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Chewing through bon mots and sports celebs

Amazing Disgrace, By James Hamilton-Paterson, Europa, 320 pp., paperback,, $14.95

Samper's back! Yes, this Boswell lacking only a Dr. Johnson, opera super-buff, keen admirer of the male form (including his own, fashionably draped), and maestro of unnerving cuisine, has returned, by discriminating demand.

Or thus Gerald Samper , protagonist of James Hamilton-Paterson's "Cooking With Fernet Branca" (2005), might preeningly put it of himself. Samper, back in "Amazing Disgrace," is in his own eyes an exquisite forced to struggle for his bread, and the upkeep on his Tuscan hillside villa, by generating bios of odious sports celebs who possess "syntax-free thought patterns and a vocabulary of five hundred words" -- deliberately shallow glosses whose titles invariably end in an exclamation point.

Samper teeters comically on the fulcrum of his self-regard between two familiar types: He is dandy and ass both. Consequently, when satire flags, he keeps things moving by falling on his prat, memorably in "Fernet Branca" in a privy, down a mountainside.

His hoots at the cheesy world he surveys are even choicer than his tumbles. He rails at today's "riffraff culture of hooliscruffs and yobbigans," at beachgoers with "graceless bulbosities creakingly restrained by wisps of designer nylon" -- well, really, most of humanity who live downslope from Casa Samper. Certainly, his distaste for his work seems wholly credible. Imagine, really, how stupefying a colloquy with A-Rod might be.

"Amazing Disgrace" begins with Samper embroiled in another detested project, the life and times of Millie Cleat. Millie is a celebrated solo ocean sailor -- doughty, "spiritual," shamelessly self-promoting (Samper imagines her "filling the tub in her Hilton suite in order to practise walking on water"). If that were insufficient gall to Samper, she does it all with a conspicuous handicap -- she's missing an arm, lost to a shark. So, with Samper in foulest fettle, the reader naturally embarks with high spirits. Unfortunately, where "Fernet B ranca" rollicked, only occasionally flounder ing in plot complications, "Disgrace" wallows almost from the start.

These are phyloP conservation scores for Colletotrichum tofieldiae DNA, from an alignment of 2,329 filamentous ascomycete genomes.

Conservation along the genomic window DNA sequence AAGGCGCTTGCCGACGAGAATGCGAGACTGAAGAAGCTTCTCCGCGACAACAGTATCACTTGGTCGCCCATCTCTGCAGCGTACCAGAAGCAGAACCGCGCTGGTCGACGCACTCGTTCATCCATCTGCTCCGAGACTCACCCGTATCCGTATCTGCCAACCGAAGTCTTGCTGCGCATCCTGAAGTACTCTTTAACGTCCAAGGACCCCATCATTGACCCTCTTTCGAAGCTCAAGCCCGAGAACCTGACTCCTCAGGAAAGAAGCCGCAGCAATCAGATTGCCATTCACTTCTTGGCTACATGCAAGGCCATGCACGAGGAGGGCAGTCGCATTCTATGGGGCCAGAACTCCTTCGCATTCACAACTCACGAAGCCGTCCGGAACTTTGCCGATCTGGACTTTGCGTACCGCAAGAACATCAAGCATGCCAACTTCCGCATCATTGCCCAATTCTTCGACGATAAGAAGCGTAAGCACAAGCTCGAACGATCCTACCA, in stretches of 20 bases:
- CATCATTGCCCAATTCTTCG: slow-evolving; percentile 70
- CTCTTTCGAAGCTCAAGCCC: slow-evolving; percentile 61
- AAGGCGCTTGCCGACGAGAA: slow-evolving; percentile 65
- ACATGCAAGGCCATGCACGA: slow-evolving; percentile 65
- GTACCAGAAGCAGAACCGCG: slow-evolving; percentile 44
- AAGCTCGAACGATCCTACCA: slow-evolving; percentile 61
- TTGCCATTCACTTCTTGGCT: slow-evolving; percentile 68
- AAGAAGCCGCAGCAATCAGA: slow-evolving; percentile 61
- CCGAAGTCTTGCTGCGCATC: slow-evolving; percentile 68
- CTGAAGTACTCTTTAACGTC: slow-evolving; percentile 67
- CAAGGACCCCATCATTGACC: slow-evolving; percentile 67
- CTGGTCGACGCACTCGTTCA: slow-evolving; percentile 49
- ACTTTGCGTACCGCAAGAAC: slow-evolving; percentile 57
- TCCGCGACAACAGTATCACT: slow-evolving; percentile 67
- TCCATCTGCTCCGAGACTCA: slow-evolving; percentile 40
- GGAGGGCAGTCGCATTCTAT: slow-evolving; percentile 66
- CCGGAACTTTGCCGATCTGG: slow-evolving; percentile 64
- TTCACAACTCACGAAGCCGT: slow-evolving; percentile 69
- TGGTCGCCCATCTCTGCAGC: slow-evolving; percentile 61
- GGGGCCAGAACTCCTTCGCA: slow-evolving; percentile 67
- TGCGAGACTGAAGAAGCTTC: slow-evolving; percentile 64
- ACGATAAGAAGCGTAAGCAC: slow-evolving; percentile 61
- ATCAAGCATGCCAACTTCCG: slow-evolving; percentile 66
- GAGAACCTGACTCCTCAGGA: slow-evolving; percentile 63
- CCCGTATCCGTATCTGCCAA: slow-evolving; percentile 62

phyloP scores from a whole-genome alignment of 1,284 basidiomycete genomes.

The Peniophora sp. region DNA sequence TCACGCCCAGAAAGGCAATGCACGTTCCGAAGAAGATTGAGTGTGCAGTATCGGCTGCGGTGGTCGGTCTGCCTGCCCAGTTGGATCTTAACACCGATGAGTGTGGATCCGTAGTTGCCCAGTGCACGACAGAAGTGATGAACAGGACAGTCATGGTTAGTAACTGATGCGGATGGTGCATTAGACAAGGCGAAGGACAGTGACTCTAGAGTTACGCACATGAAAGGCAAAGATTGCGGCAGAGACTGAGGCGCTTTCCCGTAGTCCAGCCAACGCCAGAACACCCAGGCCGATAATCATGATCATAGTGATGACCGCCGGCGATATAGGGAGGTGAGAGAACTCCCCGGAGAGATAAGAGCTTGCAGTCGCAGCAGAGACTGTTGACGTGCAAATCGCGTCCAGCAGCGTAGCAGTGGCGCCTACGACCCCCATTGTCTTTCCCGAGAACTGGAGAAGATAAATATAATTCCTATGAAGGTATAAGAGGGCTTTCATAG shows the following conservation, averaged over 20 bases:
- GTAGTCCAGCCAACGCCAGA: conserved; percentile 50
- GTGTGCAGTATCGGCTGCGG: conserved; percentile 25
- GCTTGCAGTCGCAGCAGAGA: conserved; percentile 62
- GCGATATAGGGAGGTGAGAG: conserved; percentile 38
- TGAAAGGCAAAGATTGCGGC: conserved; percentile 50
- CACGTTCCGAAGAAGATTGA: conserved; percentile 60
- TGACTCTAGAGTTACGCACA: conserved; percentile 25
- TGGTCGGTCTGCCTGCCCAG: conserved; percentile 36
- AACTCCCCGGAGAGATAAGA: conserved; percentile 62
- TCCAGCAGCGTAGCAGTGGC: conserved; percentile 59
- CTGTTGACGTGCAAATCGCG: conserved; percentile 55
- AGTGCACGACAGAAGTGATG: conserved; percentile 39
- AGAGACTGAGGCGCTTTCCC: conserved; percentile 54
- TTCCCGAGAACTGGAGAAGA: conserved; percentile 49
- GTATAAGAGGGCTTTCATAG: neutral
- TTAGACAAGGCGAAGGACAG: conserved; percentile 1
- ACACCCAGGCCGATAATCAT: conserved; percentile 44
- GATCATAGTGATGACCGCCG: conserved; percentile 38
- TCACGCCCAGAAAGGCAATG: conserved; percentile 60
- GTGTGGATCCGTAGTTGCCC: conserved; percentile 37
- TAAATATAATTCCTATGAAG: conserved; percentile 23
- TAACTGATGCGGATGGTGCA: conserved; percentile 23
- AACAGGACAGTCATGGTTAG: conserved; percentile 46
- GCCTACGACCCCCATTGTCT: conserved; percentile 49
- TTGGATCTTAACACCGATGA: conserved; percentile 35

Very early, there is a digression (later woven into the story) that demonstrates the severe limitations of oceanography as comic genre (at one point, Samper as narrator actually apologizes for the tedium of events). Even after we recover from this, too many of the gags are delivered sluggishly, and there are too few passages of brilliant dyspepsia, as in the earlier book, delivered at such a pitch that Samper's merest grunts are funny. One potent scatological set-up is allowed to merely poop out somewhere mid-book.

What is wrong more than anything is Hamilton-Paterson's choice of foil for Samper 2. Going for the jugular, the poor fellow simply sinks his teeth too deep into Millie for much fun. We miss Marta, Samper 1's earthy, brainy nemesis in Tuscany. Marta returns very late in "Disgrace," and Samper's affectionate exasperation with her -- he concedes that he has misjudged her as a "bumpkin fresh from the steppe" -- affords a far higher order of play than the rancor he dumps on Millie like wheelbarrows of gravel.

And yet. If Samper 2 is less entertaining than 1, he is more roundly drawn. Seeing him in his former London haunts puts him in some relief. He is more lustily gay than previously, and the sex seems to agree with him. Though far from mellowed, he sees his world with both more relish and more longing.

Even with Samper off his game, there is great pleasure in his curdled company. No mere v ile body or vacuous talking head, he is in the long line of literary commentators -- the mandarin sensibility who pours out social observation as smoothly as a cup of oolong. With Samper, it comes in an appetizing prose crisp with contempt and musical in its malice.

Gossipy, fussy, amused and amusing, Samper is even, we see by novel's end, just a bit of a dear. Certainly, one hopes for more (including, oh yes, the infamous recipes that rattle one's palate). Samper 3, then, please, James Hamilton-Paterson -- arm in arm, one hopes, with Marta.